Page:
Eco-Mythbusting: Here’s the Truth You Need To Hear!

Eco-Mythbusting: Here’s the Truth You Need To Hear!

Eco-Mythbusting: Here’s the Truth You Need To Hear To Prevent Climate Change!

The earth’s getting hotter, the melted ice changes the home that our snowy friends know and love. And here we are, so-called the most intellectual and the most complicated being on earth. Some of you started to worry, asking “what can I do to save my earth?”

Our awareness means a lot, but it should come in the whole package with proper action and well-researched decisions. The clock is ticking and unnecessary movement only waste every precious second we have.

There are lots of actions taken, but some of our awareness was used by bigger companies, we’re toyed by the thought of making eco-friendly decisions while they’re making things worse with industrial wastes and unnecessary gimmicks.

But worry not! Here are three myths about climate change that you can use to sharpen your awareness and target it into a better goal!

Tote Bags and Stainless Straws: is it the answer?

Non-plastic products are so famous among people, especially millennials. Using reusable products to cut our plastic usage makes us feel better and less guilty while buying groceries or your favorite sugary boba.

But is this really the answer to prevent climate change? Although some people were convinced, these products are actually doing harm to our environment in its own way too.

Let’s start with a tote bag. This adorable and stylish reusable bag has come with a lot of style and pictures. This customizable little thing has become a part of the fashion line for a lot of the young community. It strengthens the branding of the tote  bag; not only can you save the planet, you can also match it with your favorite outfit of the day.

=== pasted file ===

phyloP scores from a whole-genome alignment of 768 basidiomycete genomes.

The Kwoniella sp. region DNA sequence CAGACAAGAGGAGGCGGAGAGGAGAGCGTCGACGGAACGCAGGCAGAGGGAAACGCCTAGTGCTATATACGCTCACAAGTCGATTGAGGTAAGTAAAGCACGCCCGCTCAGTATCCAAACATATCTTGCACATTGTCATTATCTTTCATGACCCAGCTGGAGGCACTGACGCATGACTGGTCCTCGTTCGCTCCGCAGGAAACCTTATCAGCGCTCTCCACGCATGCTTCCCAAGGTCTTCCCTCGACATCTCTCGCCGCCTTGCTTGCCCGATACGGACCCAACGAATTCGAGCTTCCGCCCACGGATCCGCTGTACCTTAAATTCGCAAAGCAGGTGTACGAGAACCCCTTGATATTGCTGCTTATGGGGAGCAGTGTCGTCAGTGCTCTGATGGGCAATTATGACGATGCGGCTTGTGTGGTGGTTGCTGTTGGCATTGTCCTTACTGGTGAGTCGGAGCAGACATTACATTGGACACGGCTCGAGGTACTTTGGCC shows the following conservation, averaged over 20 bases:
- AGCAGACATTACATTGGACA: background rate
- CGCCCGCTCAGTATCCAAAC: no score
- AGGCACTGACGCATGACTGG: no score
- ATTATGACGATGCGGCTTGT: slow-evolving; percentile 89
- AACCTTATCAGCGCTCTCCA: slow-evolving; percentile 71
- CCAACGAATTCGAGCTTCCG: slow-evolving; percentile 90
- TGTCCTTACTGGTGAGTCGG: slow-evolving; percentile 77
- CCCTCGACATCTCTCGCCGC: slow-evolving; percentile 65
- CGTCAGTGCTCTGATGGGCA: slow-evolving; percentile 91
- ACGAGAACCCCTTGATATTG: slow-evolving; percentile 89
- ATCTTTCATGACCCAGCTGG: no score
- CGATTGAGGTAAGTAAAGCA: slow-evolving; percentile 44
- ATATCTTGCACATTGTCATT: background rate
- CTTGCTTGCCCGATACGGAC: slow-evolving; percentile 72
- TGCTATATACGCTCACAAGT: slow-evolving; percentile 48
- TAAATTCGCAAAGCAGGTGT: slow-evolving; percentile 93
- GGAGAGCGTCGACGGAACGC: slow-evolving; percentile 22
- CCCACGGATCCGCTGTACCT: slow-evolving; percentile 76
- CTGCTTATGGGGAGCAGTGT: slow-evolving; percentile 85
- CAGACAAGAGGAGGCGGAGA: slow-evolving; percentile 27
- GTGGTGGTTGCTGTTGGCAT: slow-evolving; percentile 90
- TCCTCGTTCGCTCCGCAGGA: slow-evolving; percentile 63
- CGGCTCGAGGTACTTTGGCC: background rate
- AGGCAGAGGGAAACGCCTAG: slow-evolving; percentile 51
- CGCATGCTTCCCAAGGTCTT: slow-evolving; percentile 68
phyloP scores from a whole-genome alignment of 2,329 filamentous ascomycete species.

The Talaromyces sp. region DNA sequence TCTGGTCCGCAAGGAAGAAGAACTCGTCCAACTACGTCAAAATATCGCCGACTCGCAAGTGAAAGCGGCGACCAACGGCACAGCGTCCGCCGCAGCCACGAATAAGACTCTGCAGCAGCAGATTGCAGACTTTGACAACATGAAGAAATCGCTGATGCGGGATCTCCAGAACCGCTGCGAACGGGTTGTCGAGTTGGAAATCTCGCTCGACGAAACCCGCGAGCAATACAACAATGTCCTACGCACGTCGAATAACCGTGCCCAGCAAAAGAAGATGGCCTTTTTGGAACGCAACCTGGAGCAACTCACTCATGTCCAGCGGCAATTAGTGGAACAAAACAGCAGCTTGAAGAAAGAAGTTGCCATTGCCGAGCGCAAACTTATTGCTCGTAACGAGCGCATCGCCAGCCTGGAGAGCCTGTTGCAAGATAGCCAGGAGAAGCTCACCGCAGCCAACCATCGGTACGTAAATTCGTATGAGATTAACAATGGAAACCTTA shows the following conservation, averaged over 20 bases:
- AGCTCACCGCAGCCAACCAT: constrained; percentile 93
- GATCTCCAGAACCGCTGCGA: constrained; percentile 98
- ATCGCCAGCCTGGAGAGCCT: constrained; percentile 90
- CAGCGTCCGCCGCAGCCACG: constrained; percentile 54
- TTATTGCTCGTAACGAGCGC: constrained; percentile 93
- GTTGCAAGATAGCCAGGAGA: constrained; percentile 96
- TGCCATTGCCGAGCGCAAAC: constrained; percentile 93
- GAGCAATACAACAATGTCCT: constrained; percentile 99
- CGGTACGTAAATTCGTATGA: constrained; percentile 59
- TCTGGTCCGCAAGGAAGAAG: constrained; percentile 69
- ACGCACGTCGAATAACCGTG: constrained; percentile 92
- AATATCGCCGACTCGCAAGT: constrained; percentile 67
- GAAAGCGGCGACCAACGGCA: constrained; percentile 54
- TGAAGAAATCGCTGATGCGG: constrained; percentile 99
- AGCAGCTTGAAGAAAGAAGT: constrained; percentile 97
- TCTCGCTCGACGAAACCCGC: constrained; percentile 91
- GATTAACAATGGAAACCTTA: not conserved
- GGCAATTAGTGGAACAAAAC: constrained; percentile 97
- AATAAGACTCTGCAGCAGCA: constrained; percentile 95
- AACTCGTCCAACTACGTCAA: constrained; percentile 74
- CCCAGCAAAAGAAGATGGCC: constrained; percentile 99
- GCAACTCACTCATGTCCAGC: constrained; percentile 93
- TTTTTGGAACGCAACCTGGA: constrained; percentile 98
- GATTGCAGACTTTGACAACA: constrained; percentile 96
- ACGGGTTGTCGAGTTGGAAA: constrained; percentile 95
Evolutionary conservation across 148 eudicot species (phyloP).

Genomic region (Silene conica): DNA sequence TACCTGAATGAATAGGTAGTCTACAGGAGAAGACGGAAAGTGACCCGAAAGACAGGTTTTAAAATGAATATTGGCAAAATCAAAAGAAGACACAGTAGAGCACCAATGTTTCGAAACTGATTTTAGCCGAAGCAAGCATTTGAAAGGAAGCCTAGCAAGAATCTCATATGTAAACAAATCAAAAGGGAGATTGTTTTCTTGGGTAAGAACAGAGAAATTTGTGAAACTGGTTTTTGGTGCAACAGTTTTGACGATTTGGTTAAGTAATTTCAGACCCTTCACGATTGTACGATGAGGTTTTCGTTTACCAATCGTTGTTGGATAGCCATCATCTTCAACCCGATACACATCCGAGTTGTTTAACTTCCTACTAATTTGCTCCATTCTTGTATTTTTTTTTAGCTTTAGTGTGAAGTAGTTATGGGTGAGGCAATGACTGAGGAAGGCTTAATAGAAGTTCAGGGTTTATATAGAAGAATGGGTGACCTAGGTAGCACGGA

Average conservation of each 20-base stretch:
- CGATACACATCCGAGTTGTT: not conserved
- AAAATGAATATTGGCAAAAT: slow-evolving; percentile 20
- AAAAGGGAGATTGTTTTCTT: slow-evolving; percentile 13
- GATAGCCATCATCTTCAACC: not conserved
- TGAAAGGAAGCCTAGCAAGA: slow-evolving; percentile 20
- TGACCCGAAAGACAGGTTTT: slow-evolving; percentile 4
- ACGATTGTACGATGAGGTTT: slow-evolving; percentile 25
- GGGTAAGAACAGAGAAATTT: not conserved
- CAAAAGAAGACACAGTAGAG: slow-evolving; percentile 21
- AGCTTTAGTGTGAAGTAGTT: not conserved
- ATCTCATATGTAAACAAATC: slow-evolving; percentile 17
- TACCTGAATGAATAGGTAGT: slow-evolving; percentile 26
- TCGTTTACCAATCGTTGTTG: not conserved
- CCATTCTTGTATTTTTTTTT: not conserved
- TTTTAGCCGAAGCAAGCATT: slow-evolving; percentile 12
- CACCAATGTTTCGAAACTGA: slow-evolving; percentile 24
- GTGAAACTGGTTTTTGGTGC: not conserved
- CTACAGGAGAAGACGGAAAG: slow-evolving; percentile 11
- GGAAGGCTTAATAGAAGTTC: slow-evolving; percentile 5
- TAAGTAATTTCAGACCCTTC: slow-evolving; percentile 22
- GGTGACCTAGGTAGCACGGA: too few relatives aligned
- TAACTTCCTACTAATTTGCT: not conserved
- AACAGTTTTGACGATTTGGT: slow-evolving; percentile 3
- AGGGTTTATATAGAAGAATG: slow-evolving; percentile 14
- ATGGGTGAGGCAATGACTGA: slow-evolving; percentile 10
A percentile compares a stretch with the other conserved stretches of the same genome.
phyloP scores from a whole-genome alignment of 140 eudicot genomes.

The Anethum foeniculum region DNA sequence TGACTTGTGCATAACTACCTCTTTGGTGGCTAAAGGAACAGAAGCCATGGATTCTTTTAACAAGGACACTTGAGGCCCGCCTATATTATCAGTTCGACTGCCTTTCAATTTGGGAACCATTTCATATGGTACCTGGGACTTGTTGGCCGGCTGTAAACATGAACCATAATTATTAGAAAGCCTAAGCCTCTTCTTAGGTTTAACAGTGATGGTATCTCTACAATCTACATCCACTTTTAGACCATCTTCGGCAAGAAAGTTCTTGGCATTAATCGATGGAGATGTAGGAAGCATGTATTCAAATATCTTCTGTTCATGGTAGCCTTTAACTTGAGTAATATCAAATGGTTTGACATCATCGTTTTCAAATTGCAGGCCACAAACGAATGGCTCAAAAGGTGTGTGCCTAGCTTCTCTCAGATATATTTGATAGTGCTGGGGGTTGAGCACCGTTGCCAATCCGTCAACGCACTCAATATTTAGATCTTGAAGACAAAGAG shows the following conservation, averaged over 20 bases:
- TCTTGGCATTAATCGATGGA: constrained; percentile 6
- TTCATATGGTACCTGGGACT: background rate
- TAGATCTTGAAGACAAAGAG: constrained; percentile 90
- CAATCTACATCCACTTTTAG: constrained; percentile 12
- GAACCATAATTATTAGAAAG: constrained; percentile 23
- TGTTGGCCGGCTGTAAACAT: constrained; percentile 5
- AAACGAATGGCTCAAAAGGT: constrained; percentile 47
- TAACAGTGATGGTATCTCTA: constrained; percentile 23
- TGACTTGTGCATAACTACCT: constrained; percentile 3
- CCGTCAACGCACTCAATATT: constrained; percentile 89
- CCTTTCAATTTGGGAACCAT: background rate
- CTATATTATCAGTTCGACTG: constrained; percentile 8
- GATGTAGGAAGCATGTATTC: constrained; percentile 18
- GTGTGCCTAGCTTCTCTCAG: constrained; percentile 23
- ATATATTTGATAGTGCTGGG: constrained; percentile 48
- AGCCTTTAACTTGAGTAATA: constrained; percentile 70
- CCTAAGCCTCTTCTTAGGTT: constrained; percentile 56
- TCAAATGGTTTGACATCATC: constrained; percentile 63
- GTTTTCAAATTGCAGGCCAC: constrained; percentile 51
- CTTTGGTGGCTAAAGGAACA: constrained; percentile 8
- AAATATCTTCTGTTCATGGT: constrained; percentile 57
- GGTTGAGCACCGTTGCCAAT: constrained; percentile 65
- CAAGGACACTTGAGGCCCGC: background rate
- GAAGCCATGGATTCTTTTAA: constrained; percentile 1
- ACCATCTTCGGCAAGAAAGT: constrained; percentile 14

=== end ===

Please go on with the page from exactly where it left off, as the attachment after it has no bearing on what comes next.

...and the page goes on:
According to study from UK Environment Agency (UKEA) in 2008, conventional plastic bags made from high-density polyethylene (HDPE, the plastic sacks found at grocery stores) had the smallest per-use environmental impact of all those tested while cotton tote bags, in  contrast, exhibited the highest and most severe global-warming potential by far since they require more resources to produce and distribute.

The UKEA study calculated an expenditure of a little less than two kilograms of carbon per HDPE bag. For paper bags, seven uses would be needed to achieve the same per-use ratio. Tote bags made from recycled polypropylene plastic require 26, and cotton tote bags require 327 uses. (The study estimated that a cotton tote bag’s total carbon footprint was 598.6lb of CO2e. This compared to 3.48lb of CO2e for a standard plastic bag). That means that you would need to use the tote bag 172 times for every 1 time you used the plastic bag to match the carbon emission. 

Have you ever forgotten to bring your grocery tote bag to your tote bag-only grocery store and be convinced to buy a new one immediately? Due to that incident, the usage of tote bags has increased; it’s easy to buy, easy to get, and becomes easy to dispose of. Here you can find a solid color and dull tote bag being thrown around the dumpster or street. It makes a tote bag like the new plastic bag.